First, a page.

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“Be Intentional” Little words. Big ramifications

With all of the change occurring around us these days, I have heard several questions surrounding the word: “Legacy”. Folks have asked, what will the legacy of x be? What will this mean to Y?

I thought about it and have a question I want to ask.

Have you ever thought about your own legacy upon leaving a meeting? I mean, it’s just one meeting, in one day, of one week, of one month, of one year, right? But think about all of those “legacy moments”  and how they add up to the big overall legacy picture.

A tiny rudder named “Intentionality” steers a big ship called the “Your Legacy”.

Which is why I thought long and hard about how I wanted to sign-off my “Thought for the week…”. What were the last words I wanted to leave with you every week? After all, it’s a simple 400 or so word blog, once a week, 52x a year… but eventually you’ll have enough of these blogs to get a sense of my perspective.

What’s my legacy with you?

“Be Intentional” is as much a reminder to myself as it is to “all y’all” reading this. Everything we do, we are responsible for our thoughts, emotions, actions, and motives. We own who we are and how we behave. Granted we can’t control what happens to us but we can control how we respond. I’ve told my husband more than once that he can’t control the red lights but he can control how he feels about sitting at a red light. (And he is free to disagree with me.)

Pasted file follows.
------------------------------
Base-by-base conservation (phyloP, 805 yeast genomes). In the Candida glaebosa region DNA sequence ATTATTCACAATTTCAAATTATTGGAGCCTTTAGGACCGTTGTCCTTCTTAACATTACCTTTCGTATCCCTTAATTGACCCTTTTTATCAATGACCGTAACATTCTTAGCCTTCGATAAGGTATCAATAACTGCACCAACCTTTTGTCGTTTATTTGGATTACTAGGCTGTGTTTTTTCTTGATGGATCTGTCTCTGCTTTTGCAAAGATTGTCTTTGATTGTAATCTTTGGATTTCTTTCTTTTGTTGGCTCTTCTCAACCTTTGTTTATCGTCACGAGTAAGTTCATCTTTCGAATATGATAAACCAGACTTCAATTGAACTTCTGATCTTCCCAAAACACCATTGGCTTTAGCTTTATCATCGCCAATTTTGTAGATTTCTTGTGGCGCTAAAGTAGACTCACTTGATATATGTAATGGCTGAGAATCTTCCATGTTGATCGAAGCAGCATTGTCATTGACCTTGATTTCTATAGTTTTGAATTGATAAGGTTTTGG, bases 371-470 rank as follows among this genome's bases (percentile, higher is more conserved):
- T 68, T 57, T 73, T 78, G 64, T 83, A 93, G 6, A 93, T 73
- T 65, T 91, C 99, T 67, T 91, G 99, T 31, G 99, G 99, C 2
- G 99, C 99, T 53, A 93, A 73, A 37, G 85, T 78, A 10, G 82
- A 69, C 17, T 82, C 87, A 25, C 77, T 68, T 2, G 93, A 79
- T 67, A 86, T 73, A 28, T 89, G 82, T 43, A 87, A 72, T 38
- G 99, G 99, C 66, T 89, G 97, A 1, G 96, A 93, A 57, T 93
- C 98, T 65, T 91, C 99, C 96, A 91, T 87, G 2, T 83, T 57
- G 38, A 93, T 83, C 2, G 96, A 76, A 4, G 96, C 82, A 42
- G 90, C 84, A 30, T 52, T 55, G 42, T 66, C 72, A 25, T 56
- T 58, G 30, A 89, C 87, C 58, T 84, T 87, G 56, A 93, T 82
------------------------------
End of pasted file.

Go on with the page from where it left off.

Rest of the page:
“Be intentional” means…

  • Taking the time to think through scenarios and what our actions/words should be. This way we are not randomly responding. Or as they say, “shooting from the hip”. Loose lips sink legacy ships.
  • Owning our words. The most successful professionals never say things to just make themselves feel better. Leaders’ words are powerful and should be weighed carefully.
  • Understanding that emotions have a place means they need to be managed. To do that, thought must be put into why you feel a certain way and knowing your personal hot buttons.
  • Checking and double checking our motives. Are you saying “X” just to make yourself feel better? Or, as a servant leader, are you striving to make the team better?

In summary, be intentional in thought, word and deed this coming week. Measure your thoughts and be intentional with your words. My Sunday school teacher often said, “say what you mean and mean what you say” In other words: “Be intentional”.

Melissa